For an estate plan to be truly effective and do more than simply move money and assets from one generation to the next, it must accomplish three basic goals: 1) ensure that you are actually leaving your assets to those you designate; 2) make certain those assets are received at the right time to maximize their lifetime benefits; and 3) protect your legacy from being lost to creditors, predatory lawsuits, divorce, government claims or secondary estate tax. In addition to protecting your legacy throughout your beneficiaries' lifetimes, and perhaps for future generations as well, an effective estate plan also provides incentives to promote your family's core values and help inspire, motivate and educate your children or beneficiaries to become the people you hope them to be.

The Benefits of Developing a "Values Legacy"

Estate planning goes beyond money and even asset protection to the heart of preserving and conveying one's core values, which is also known as a "values legacy." What values or character traits do you want your kids or grandkids to know were important to you? What core principles or qualities do you want to pass on and instill in them? Through identifying the key elements of those core values and beliefs you are most passionate about and developing an estate plan that clearly reflects your "values legacy," the next generation is empowered to achieve the four Cs:

  1. Character: Heirs will be encouraged to cultivate good character.
  2. Competence: Heirs will be motivated to become competent and capable.
  3. Confidence: Heirs will be inspired to succeed.
  4. Core Values: Many families have unique core values that they wish to instill in future generations, such as honesty, respect and education.

Creative Strategies for Educating, Motivating and Inspiring Heirs

When approached and drafted properly, your estate plan can directly promote and reinforce your core values, thus becoming an extremely effective teaching and motivational tool benefitting the next generation. To accomplish these goals, creative planning is critical as each family's story, values and estate plan are unique. The following strategies should be considered:

Incentive Provisions or Trusts

Trusts or trust provisions can be used to help motivate the next generation to achieve their goals. The most common example of this is education. If you have children, you likely want them to graduate from college. In addition to providing that the cost of education will be paid, the use of an incentive provision provides a "performance bonus" if a degree is obtained from an accredited university before the age of 25 or another specified age.

Another example may be the desire for your children to have a full-time job. In order to avoid creating trust fund babies, many clients require that their heirs have a full-time job during certain age ranges to prevent them from simply living off of their inheritance. It is important to develop the desire and ability for heirs to be productive members of society.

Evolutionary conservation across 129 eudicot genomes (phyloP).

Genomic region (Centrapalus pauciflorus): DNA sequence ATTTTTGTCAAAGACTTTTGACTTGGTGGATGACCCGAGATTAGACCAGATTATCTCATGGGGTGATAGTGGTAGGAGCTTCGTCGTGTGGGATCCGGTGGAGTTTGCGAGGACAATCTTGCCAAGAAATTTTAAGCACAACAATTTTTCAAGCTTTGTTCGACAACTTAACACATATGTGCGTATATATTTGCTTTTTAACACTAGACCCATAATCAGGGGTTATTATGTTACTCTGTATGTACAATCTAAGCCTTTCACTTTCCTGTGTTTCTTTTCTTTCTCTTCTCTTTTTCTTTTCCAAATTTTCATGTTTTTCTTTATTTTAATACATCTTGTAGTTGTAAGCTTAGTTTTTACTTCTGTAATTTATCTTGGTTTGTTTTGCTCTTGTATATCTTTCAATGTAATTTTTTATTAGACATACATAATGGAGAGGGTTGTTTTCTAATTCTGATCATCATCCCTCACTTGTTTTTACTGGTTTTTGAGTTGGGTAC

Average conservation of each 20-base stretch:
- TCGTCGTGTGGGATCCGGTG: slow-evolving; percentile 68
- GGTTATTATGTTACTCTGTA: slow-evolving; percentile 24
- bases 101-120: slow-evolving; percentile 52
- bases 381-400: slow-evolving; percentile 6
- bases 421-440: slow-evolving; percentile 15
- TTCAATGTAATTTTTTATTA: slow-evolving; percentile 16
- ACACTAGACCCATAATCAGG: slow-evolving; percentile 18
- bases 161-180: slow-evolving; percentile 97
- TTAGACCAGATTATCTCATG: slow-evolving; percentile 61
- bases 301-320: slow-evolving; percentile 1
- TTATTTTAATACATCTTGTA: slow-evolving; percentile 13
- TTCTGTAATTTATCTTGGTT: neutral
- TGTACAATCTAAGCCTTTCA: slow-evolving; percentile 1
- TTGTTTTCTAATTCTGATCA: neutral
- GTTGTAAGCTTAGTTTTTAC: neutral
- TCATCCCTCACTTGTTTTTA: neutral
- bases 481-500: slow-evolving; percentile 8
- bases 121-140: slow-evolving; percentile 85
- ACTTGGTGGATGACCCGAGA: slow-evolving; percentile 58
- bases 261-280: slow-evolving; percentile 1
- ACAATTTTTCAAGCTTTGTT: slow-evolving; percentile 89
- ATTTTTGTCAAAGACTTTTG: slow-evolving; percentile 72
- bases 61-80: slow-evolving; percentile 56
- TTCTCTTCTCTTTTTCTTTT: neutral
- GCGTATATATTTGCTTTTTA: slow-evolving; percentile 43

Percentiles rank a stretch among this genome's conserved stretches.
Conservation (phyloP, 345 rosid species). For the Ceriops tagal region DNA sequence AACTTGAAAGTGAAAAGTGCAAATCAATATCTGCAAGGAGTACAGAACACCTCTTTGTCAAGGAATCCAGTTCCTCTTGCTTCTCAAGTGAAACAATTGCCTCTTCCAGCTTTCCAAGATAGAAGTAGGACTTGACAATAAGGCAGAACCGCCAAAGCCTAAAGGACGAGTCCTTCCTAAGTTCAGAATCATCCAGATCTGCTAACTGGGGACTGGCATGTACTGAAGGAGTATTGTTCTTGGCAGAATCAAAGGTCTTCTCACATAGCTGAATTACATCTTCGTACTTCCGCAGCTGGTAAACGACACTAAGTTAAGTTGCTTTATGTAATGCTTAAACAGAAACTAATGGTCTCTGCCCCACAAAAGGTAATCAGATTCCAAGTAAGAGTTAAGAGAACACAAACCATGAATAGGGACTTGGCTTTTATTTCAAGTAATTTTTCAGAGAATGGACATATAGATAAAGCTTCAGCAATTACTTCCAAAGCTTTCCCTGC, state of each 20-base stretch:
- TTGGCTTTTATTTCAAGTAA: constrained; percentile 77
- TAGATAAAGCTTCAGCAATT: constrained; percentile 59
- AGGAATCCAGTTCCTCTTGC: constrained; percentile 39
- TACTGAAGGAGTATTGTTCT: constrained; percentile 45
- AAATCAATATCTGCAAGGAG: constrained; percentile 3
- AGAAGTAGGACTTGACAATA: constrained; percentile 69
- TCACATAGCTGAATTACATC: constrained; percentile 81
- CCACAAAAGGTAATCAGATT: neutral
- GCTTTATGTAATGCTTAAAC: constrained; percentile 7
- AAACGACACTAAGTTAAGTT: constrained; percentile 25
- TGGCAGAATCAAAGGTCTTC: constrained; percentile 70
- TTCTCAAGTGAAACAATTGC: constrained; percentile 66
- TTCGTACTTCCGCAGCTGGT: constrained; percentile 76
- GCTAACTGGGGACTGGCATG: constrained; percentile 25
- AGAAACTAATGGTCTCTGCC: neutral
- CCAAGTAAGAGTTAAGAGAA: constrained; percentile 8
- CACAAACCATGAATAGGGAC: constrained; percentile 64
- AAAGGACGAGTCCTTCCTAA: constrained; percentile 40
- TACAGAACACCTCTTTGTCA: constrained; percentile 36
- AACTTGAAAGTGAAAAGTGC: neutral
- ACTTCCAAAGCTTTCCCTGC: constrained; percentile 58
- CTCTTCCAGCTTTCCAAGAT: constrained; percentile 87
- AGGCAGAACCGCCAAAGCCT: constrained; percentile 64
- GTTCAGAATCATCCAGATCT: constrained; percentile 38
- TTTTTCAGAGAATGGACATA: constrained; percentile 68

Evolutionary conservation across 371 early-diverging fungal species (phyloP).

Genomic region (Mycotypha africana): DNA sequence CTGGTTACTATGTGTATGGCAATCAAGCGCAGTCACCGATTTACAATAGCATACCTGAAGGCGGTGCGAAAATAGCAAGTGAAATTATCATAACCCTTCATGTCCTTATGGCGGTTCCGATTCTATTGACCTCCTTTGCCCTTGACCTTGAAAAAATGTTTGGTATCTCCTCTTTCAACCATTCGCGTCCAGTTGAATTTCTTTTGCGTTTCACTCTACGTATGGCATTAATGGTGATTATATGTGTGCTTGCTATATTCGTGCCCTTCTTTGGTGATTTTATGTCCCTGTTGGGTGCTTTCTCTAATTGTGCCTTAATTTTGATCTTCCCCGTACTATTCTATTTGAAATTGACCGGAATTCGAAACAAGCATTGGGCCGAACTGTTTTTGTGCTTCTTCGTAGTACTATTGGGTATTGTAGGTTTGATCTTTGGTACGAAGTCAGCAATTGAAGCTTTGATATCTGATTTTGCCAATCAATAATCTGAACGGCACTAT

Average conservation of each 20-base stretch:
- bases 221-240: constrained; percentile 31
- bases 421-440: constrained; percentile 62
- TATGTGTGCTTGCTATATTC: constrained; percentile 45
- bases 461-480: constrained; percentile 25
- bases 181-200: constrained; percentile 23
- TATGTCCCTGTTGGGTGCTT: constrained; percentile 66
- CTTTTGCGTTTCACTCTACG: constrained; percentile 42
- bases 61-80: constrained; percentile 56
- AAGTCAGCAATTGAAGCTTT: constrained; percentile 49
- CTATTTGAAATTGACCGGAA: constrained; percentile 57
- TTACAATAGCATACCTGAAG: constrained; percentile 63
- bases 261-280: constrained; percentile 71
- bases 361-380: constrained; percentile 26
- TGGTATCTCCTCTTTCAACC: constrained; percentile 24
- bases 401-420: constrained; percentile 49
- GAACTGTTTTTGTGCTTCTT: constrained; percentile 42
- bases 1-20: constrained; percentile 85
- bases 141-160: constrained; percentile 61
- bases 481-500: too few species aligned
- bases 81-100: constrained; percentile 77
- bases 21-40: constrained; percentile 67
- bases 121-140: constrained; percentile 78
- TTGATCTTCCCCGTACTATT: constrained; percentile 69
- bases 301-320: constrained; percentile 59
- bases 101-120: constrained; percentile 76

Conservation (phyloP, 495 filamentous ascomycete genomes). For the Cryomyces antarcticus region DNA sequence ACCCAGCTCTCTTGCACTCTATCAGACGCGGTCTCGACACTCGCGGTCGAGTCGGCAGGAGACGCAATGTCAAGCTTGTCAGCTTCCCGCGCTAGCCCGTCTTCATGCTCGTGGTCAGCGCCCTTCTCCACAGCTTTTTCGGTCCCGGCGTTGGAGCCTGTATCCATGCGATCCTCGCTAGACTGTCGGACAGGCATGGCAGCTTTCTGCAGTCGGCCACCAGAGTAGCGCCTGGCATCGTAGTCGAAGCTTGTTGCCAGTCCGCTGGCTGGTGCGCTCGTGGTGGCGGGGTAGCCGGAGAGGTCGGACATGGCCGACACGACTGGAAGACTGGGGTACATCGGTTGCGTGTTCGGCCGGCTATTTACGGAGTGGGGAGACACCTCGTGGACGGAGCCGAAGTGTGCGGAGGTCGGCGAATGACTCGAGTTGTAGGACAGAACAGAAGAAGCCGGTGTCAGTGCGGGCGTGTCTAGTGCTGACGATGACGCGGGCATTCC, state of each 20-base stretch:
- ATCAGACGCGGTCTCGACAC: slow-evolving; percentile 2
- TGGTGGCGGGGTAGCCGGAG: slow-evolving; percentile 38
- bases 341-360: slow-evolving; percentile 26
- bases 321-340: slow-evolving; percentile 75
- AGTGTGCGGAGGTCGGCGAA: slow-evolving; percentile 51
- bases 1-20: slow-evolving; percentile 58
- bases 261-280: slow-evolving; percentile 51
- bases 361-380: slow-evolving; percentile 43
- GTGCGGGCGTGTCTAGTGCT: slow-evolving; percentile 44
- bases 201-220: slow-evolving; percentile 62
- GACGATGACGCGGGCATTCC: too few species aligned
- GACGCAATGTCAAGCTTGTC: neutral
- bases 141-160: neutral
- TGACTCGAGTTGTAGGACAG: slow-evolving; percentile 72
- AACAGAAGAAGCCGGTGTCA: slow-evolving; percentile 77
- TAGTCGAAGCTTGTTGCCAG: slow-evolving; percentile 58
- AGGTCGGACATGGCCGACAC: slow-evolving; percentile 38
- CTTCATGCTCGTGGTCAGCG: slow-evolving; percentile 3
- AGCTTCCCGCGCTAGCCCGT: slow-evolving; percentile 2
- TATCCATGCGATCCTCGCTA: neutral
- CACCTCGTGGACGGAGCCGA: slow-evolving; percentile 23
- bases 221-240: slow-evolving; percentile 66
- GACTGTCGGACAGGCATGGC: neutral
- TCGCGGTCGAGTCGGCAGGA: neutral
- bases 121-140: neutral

Documentation of the Family Story

Every family has a unique story and history, which can easily be lost in today's world due to a variety of factors. Sharing the family history with children and grandchildren can be a very powerful as well as personally meaningful tool. A business owner or patriarch or matriarch may have struggled to succeed and overcome many barriers or challenges, and this story should be communicated in a way that educates, inspires, connects, and motivates the next generation. A family meeting and maybe even a legacy video may prevent a family's unique story from being forgotten or fading away over time.

Family Retreat

An annual family trip or retreat can be combined with an educational speaker, event or discussion to create a very effective educational and personally memorable experience. This retreat can educate future generations on how to become productive, competent and confident people of good character. Also, it need not be overly expensive and can be extremely valuable and may even become an ongoing family tradition.

Personal Directions Letter

We advise clients to provide their successor trustee with a personal directions letter. This letter is not part of the trust, but provides guidance to the successor trustee on how issues should be handled. Also, it may identify the "values legacy" that is hoped to be instilled in future generations. This letter may or may not be shown to the heirs.

An effective estate plan not only serves as an insurance policy to protect assets from costly bumps in the road such as divorce, lawsuits, creditors, bankruptcy and estate tax. It also provides a unique opportunity to preserve an individual's or family's core values for future generations. And the ability to pass on a "values legacy" inspires, motivates and educates heirs to be people of good character, competency and confidence, which ultimately creates happier, more productive and more successful members of society.

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